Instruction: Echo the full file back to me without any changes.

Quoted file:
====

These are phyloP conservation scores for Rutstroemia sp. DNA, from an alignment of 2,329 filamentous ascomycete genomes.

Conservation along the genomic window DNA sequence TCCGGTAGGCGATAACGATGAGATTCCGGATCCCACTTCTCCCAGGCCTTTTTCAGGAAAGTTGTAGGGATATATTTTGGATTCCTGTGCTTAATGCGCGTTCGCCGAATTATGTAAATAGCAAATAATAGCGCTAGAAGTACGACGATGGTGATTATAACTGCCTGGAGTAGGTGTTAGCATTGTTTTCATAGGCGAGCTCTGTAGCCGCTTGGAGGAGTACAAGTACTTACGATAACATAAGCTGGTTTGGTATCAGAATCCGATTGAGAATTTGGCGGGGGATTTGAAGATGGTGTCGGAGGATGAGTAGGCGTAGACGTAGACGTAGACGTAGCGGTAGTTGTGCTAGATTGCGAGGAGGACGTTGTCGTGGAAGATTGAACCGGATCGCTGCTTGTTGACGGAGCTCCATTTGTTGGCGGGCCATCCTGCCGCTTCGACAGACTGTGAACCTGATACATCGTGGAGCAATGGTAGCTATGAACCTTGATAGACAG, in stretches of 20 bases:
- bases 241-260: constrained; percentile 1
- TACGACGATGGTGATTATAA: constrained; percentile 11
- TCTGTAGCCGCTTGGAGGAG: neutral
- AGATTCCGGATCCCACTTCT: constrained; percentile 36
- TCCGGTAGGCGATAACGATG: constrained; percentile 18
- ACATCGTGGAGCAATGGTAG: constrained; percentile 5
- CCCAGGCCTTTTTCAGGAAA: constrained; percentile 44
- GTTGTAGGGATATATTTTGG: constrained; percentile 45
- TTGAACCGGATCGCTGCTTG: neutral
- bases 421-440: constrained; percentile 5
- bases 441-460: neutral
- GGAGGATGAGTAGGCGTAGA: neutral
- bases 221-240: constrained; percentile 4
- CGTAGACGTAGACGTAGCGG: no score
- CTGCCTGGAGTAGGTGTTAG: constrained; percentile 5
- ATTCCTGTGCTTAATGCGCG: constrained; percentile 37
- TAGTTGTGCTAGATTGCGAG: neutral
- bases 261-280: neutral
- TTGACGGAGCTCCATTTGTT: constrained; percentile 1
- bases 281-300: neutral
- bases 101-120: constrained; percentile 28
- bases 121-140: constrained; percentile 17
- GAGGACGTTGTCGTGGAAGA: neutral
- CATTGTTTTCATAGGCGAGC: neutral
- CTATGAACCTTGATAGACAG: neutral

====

These are phyloP conservation scores for Rutstroemia sp. DNA, from an alignment of 2,329 filamentous ascomycete genomes.

Conservation along the genomic window DNA sequence TCCGGTAGGCGATAACGATGAGATTCCGGATCCCACTTCTCCCAGGCCTTTTTCAGGAAAGTTGTAGGGATATATTTTGGATTCCTGTGCTTAATGCGCGTTCGCCGAATTATGTAAATAGCAAATAATAGCGCTAGAAGTACGACGATGGTGATTATAACTGCCTGGAGTAGGTGTTAGCATTGTTTTCATAGGCGAGCTCTGTAGCCGCTTGGAGGAGTACAAGTACTTACGATAACATAAGCTGGTTTGGTATCAGAATCCGATTGAGAATTTGGCGGGGGATTTGAAGATGGTGTCGGAGGATGAGTAGGCGTAGACGTAGACGTAGACGTAGCGGTAGTTGTGCTAGATTGCGAGGAGGACGTTGTCGTGGAAGATTGAACCGGATCGCTGCTTGTTGACGGAGCTCCATTTGTTGGCGGGCCATCCTGCCGCTTCGACAGACTGTGAACCTGATACATCGTGGAGCAATGGTAGCTATGAACCTTGATAGACAG, in stretches of 20 bases:
- bases 241-260: constrained; percentile 1
- TACGACGATGGTGATTATAA: constrained; percentile 11
- TCTGTAGCCGCTTGGAGGAG: neutral
- AGATTCCGGATCCCACTTCT: constrained; percentile 36
- TCCGGTAGGCGATAACGATG: constrained; percentile 18
- ACATCGTGGAGCAATGGTAG: constrained; percentile 5
- CCCAGGCCTTTTTCAGGAAA: constrained; percentile 44
- GTTGTAGGGATATATTTTGG: constrained; percentile 45
- TTGAACCGGATCGCTGCTTG: neutral
- bases 421-440: constrained; percentile 5
- bases 441-460: neutral
- GGAGGATGAGTAGGCGTAGA: neutral
- bases 221-240: constrained; percentile 4
- CGTAGACGTAGACGTAGCGG: no score
- CTGCCTGGAGTAGGTGTTAG: constrained; percentile 5
- ATTCCTGTGCTTAATGCGCG: constrained; percentile 37
- TAGTTGTGCTAGATTGCGAG: neutral
- bases 261-280: neutral
- TTGACGGAGCTCCATTTGTT: constrained; percentile 1
- bases 281-300: neutral
- bases 101-120: constrained; percentile 28
- bases 121-140: constrained; percentile 17
- GAGGACGTTGTCGTGGAAGA: neutral
- CATTGTTTTCATAGGCGAGC: neutral
- CTATGAACCTTGATAGACAG: neutral